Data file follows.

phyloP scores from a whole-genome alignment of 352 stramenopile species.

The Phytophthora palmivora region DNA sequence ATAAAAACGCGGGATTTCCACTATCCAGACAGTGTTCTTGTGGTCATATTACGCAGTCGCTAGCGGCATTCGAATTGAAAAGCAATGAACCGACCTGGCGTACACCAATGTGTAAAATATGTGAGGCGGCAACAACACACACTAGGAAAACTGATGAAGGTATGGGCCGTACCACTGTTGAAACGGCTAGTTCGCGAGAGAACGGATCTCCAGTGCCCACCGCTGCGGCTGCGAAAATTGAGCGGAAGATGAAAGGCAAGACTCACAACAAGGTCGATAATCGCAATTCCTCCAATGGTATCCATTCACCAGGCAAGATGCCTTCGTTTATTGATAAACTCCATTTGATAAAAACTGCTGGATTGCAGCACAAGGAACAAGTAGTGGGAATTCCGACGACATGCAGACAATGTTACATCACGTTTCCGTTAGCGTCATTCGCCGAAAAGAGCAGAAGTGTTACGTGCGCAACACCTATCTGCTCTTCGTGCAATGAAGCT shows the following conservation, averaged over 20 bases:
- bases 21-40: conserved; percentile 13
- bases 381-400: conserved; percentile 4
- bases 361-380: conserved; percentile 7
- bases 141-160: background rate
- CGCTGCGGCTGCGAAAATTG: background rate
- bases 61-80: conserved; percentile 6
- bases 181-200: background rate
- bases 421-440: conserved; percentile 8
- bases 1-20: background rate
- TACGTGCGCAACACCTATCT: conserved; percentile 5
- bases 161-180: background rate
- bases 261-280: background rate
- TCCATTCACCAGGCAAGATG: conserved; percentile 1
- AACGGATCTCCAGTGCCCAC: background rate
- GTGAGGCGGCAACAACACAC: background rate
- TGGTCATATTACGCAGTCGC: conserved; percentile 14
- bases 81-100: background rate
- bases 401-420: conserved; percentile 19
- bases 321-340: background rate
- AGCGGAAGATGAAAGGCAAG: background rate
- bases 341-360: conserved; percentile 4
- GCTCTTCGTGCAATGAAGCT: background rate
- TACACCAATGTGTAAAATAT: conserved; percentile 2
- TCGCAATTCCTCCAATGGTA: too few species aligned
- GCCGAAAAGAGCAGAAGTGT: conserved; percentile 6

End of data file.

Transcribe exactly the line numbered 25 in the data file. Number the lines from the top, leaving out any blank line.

- TACACCAATGTGTAAAATAT: conserved; percentile 2